Using the docker container ./launcher script how would I rebuild the web_only container before taking the old one offline?


(chamunks) #1

#The problem
I want to be able to rebuild/upgrade the web_only container without interrupting the live forum. Is it possible to do this without having to first destroy the web_only container as per how rebuild works.

./launcher rebuild:    Rebuild a container (destroy old, bootstrap, start new)

What I would imagine would work.

I imagine what I would do is a series of the following commands rather than just running ./launcher rebuild which destroy’s the old container thus preventing access to the site.

./launcher bootstrap web_only
./launcher stop web_only
./launcher start web_only

I can’t imagine that I’m really doing this right.

My request/question

I would love if someone would make suggestion on how to do this correctly.

(Jeff Atwood) #2

Do you have two web containers serving requests, with a load balancer in front like haproxy? I don’t think this is possible without two web containers… one can be down while it is updating and the other picks up the slack. Then the new one takes over as the other is updated.

(chamunks) #3

From what I understand docker is designed to allow you to build images prior to deploying them. So you can go from having to completely interrupt a service during upgrades you stage the upgrade and when you have an container thats prebuilt and ready you can just destroy the old container and replace it with the upgraded container.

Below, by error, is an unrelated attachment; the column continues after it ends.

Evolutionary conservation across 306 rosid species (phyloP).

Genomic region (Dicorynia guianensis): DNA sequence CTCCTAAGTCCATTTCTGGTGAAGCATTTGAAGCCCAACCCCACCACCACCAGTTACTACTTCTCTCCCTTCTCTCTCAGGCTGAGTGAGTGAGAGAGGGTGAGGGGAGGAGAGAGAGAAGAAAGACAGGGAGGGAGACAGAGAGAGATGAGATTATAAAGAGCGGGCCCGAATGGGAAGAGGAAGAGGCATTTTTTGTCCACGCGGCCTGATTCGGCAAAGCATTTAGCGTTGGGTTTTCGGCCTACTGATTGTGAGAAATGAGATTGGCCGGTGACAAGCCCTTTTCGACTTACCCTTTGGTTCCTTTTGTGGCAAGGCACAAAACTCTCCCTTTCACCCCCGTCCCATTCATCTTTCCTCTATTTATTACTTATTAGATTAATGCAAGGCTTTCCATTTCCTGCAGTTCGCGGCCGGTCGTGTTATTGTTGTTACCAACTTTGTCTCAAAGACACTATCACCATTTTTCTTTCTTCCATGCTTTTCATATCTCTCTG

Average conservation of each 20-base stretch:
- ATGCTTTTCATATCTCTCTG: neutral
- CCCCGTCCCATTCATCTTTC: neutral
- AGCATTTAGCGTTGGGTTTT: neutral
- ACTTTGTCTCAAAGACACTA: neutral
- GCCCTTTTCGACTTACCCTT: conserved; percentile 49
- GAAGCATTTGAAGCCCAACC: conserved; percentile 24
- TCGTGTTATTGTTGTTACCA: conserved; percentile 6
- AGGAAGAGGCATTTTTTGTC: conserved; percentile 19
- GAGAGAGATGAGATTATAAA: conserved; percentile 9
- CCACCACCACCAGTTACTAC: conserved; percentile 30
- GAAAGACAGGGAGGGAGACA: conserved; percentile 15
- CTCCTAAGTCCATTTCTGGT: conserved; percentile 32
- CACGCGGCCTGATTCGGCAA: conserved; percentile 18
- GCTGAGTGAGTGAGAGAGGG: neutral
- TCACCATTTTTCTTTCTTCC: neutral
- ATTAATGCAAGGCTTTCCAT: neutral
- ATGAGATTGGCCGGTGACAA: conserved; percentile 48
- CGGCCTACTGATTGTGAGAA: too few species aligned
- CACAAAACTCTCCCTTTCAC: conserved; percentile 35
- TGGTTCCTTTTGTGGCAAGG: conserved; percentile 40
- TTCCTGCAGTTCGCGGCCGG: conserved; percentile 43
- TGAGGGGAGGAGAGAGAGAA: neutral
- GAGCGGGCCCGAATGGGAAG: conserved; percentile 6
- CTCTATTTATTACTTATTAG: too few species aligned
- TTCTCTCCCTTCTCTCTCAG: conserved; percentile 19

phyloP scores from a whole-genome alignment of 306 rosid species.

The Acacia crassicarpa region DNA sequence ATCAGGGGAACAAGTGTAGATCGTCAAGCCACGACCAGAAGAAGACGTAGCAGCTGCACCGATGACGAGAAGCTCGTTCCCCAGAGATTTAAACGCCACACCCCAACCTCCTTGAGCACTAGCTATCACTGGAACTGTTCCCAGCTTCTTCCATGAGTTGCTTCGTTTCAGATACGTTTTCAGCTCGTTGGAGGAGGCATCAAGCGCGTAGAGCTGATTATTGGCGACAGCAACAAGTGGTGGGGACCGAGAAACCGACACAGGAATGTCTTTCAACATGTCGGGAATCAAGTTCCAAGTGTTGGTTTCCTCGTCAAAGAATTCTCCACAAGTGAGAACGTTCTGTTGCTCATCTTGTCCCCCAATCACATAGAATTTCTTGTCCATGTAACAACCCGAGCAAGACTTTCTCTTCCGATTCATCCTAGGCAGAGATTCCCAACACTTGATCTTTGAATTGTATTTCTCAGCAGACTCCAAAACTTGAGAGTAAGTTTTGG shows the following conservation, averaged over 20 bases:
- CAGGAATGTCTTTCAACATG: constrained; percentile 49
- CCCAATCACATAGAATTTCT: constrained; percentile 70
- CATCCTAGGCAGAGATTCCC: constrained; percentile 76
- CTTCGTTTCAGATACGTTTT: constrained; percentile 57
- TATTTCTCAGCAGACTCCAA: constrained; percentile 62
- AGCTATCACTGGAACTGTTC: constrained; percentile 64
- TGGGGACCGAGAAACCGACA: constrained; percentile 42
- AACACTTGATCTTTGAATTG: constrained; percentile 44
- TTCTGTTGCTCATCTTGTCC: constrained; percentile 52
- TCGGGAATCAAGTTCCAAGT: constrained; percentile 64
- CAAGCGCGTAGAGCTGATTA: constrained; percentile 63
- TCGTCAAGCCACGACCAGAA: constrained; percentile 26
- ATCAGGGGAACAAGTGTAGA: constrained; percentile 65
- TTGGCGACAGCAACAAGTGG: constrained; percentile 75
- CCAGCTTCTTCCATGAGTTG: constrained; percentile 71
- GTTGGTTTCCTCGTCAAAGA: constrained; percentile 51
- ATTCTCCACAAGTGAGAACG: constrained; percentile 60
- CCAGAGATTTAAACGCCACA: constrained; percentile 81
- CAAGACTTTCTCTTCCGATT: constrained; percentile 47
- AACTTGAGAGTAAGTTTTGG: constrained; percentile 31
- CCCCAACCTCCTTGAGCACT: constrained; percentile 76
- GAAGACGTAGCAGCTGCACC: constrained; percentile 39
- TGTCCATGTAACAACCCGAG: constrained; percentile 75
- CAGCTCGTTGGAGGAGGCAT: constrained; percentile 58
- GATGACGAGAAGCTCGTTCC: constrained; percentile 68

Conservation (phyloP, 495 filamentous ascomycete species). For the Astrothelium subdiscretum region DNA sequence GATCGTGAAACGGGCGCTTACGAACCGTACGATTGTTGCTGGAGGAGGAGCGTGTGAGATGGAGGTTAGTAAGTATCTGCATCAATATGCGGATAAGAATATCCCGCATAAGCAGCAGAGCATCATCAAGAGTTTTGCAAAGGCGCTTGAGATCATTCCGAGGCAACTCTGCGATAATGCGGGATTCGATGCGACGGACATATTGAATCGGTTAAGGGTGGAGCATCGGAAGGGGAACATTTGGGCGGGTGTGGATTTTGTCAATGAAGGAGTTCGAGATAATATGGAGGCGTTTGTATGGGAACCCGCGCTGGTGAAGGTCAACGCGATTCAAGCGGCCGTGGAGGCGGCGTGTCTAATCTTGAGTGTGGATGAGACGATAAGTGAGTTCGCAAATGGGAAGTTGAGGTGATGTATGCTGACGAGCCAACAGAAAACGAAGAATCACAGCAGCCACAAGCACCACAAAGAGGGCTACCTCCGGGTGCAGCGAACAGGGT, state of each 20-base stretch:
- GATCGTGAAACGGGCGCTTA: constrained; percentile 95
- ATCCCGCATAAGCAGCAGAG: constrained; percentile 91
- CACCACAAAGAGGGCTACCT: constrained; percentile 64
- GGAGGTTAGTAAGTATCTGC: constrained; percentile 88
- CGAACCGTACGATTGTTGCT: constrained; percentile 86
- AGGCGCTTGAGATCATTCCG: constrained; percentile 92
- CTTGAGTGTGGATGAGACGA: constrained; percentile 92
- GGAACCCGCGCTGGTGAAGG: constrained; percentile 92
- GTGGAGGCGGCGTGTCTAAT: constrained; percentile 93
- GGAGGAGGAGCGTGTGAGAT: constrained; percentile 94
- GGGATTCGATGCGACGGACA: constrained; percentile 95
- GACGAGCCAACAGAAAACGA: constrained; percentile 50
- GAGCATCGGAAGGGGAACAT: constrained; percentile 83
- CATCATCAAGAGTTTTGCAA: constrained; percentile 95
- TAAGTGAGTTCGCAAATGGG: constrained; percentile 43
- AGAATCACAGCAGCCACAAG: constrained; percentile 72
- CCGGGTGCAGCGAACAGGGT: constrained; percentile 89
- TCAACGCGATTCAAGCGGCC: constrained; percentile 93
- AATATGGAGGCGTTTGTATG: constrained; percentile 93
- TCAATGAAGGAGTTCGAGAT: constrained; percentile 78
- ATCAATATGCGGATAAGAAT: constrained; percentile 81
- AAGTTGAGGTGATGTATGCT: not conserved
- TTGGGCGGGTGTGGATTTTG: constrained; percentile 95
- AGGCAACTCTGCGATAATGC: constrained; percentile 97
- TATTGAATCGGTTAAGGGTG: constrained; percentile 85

What it seems is that the launcher included in discourse-docker doesn’t quite conform to this mentality.

Also thanks for your speedy reply.

(Jeff Atwood) #4


(chamunks) #5

I don’t imagine load balancing really needs to happen. I mean as excited as I would be about learning about how to do this. I’m not too concerned about perfect HA(High Availability) cluster level uptime but taking the web container offline for the 5 minutes required to rebuild the web container is a bit awkward.

This Stackoverflow response may explain better what I mean.

An semi unrelated topic with the explanation in the response

The Docker way to upgrade containers seems to be the following:

Application containers should not store application data. This way you can replace app container with its newer version at any time by executing something like this:

docker pull mysql
docker stop my-mysql-container
docker rm my-mysql-container
docker run --name=my-mysql-container --restart=always
-e MYSQL_ROOT_PASSWORD=mypwd -v /my/data/dir:/var/lib/mysql -d mysql
You can store data either on host (in directory mounted as volume) or in special data-only container(s). Read more about it here, here, and here.

Upgrading applications (eg. with yum/apt-get upgrade) within containers is considered to be an anti-pattern. Application containers are supposed to be immutable, which shall guarantee reproducible behavior. Some official application images (mysql:5.6 in particular) are not even designed to self-update (apt-get upgrade won’t work).

###A very rough solution

  1. Remove this section then after the bootstrap section you can